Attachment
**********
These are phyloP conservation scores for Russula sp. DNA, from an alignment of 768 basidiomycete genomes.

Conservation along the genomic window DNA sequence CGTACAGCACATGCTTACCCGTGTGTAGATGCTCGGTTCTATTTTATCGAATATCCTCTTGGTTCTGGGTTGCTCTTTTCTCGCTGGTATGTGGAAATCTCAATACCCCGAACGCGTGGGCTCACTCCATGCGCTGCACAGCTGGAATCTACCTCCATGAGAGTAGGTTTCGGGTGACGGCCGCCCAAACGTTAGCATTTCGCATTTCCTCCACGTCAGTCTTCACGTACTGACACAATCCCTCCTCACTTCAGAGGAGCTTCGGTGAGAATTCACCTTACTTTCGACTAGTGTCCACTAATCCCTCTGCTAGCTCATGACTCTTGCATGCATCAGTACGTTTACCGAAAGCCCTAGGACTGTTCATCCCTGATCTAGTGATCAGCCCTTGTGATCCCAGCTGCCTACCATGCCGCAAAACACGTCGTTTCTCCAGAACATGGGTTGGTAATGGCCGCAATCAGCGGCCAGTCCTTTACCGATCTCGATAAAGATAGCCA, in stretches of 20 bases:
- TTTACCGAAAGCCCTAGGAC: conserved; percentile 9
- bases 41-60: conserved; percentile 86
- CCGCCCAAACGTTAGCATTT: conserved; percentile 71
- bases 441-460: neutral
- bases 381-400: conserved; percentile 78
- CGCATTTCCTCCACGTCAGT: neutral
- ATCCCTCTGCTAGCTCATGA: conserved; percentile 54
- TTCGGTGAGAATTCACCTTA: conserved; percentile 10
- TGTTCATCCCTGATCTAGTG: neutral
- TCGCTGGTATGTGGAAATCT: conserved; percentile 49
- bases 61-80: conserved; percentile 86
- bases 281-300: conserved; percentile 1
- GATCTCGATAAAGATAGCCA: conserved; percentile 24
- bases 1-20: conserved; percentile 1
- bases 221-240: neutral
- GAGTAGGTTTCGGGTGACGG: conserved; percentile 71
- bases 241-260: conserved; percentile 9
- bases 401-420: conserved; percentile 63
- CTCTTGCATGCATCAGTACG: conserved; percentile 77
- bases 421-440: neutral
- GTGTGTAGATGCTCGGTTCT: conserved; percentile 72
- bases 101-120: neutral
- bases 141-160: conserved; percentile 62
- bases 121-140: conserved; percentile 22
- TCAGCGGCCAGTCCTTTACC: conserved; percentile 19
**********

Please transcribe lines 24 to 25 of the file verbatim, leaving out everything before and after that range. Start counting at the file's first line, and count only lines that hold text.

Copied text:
- bases 101-120: neutral
- bases 141-160: conserved; percentile 62